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Debbie Hadley

Wheel Bugs in Love

By October 12, 2008

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Wheel bugs mating.
Photo: Debbie Hadley, WILD Jersey

These odd-looking insects seem made for each other. I found the pair taking a roll in the milkweed back in late August. In the past week, several forum members have posted mystery images of these same bugs. What are they, exactly?

These easy-to-recognize insects are wheel bugs, Arilus cristatus, of the order Hemiptera (true bugs). Wheel bugs belong to the assassin bug family, and prey on other insects. Like other assassin bugs, wheel bugs are beneficial insects that help control pest populations in the garden and landscape. Should you be lucky enough to encounter one in your yard, leave it be.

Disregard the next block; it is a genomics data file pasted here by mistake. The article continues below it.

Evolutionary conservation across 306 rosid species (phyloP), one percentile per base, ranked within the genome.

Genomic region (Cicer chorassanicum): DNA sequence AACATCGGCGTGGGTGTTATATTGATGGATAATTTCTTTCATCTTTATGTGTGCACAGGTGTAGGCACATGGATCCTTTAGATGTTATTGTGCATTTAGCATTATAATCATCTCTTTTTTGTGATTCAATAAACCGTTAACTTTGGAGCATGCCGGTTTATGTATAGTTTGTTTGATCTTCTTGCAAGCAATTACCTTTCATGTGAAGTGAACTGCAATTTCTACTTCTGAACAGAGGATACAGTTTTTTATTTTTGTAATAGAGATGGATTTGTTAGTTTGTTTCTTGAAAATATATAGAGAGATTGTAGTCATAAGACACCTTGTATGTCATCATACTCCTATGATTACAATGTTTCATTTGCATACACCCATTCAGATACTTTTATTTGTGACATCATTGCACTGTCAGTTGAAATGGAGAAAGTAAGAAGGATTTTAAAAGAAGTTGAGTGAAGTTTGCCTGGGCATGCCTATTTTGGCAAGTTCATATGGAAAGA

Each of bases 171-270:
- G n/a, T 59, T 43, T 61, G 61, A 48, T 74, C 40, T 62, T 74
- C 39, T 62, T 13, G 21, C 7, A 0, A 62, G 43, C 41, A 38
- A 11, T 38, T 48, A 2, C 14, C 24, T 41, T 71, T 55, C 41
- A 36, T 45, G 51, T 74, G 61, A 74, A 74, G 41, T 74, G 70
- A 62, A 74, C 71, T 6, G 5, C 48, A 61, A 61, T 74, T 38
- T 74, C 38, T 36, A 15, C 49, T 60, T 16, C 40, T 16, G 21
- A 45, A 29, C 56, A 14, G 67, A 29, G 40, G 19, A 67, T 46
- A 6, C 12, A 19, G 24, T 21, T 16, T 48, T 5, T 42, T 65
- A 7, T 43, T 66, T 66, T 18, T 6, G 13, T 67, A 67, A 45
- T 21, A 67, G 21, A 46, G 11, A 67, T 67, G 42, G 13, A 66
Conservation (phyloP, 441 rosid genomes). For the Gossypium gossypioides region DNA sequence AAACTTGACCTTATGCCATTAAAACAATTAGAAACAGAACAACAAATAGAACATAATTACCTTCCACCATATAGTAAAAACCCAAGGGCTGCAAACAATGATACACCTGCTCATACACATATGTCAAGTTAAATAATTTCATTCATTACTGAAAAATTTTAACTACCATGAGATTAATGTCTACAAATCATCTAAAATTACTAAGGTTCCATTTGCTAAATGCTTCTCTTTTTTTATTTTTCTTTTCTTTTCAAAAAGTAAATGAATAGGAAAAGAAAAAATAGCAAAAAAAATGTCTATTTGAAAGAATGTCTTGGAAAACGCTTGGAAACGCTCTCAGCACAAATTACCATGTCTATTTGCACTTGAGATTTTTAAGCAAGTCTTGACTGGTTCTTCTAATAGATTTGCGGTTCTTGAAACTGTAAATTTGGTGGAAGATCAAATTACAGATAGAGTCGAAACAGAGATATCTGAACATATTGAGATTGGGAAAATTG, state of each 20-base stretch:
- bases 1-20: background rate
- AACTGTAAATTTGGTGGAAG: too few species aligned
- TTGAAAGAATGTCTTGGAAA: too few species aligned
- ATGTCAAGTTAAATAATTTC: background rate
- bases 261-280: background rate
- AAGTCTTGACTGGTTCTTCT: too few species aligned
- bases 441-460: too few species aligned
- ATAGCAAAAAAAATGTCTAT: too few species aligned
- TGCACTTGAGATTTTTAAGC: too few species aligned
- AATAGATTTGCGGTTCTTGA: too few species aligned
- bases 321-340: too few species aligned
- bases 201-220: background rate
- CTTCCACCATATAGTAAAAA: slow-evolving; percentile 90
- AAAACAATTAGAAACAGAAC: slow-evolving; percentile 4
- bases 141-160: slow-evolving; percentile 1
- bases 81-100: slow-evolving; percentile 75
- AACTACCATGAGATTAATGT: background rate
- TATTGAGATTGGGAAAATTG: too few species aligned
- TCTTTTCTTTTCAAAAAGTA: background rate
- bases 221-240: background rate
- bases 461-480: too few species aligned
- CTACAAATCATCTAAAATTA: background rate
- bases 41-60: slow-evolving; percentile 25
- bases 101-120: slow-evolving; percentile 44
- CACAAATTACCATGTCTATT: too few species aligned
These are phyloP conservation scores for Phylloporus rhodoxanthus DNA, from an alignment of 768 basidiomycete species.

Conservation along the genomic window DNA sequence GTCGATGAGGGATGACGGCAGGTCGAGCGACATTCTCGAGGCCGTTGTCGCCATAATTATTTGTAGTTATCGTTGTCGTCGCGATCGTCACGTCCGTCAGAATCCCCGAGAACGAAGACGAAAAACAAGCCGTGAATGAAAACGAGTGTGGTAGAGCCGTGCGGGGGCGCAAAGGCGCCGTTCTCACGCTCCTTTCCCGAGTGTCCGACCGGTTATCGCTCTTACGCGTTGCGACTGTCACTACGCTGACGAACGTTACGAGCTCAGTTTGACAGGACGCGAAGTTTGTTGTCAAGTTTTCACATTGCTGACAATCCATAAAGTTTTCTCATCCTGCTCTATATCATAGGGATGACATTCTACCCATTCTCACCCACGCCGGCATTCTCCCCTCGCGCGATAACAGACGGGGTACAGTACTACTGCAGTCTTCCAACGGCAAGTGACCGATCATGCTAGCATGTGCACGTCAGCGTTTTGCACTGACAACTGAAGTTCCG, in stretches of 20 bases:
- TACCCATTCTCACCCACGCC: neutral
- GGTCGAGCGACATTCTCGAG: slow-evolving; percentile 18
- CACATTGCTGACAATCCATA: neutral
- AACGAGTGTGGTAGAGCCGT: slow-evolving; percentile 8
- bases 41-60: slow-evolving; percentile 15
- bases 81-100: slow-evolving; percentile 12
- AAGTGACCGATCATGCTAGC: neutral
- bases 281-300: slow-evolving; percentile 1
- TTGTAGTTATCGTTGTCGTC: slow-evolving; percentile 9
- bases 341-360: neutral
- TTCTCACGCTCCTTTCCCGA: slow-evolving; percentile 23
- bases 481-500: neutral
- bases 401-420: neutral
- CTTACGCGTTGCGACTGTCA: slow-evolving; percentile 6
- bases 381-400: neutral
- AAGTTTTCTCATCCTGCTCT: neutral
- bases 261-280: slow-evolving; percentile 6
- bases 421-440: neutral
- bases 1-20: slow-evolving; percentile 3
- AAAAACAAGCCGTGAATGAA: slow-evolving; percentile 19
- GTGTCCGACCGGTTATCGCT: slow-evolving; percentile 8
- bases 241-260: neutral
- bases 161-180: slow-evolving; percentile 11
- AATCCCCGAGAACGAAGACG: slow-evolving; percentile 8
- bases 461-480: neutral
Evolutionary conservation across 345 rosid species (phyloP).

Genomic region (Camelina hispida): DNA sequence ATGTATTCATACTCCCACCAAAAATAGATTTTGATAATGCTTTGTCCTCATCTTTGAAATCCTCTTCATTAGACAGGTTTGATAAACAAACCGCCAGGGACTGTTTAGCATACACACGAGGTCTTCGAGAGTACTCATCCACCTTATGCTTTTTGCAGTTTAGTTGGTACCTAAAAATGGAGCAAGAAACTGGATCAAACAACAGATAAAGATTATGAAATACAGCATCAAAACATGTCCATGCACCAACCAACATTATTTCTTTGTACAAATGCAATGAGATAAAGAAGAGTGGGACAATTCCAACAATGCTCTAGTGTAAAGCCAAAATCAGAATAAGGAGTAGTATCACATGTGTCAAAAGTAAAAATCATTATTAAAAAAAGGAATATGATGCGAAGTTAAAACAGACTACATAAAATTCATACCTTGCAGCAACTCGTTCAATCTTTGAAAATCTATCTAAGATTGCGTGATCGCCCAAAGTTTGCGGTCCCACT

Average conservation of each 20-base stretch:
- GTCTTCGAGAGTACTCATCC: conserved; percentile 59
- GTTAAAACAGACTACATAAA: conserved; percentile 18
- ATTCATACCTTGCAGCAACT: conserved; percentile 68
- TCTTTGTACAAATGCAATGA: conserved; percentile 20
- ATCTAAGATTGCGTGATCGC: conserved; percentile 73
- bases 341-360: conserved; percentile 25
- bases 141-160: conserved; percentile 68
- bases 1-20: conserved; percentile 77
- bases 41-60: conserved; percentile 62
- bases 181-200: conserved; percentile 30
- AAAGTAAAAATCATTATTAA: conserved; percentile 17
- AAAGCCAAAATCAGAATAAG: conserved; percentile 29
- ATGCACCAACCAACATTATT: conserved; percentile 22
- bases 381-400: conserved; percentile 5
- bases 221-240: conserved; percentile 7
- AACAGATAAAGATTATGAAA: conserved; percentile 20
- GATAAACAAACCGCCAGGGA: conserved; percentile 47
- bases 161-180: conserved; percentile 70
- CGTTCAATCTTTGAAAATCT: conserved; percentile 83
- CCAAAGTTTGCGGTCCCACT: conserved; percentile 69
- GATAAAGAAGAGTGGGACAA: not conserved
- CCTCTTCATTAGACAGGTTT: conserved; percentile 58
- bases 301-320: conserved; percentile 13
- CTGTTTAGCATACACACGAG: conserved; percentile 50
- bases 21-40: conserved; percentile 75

In late summer and fall, wheel bugs are busy mating and laying eggs. The eggs will survive the winter, with bright red nymphs emerging in spring. Once a male mates with a female, he will try to keep other males away from her.

Wheel bugs are so named for the unique appendage on their backs, which resembles a cogwheel. Be careful handling them, as they can inflict a nasty bite when threatened.

User Photos of Wheel Bugs:


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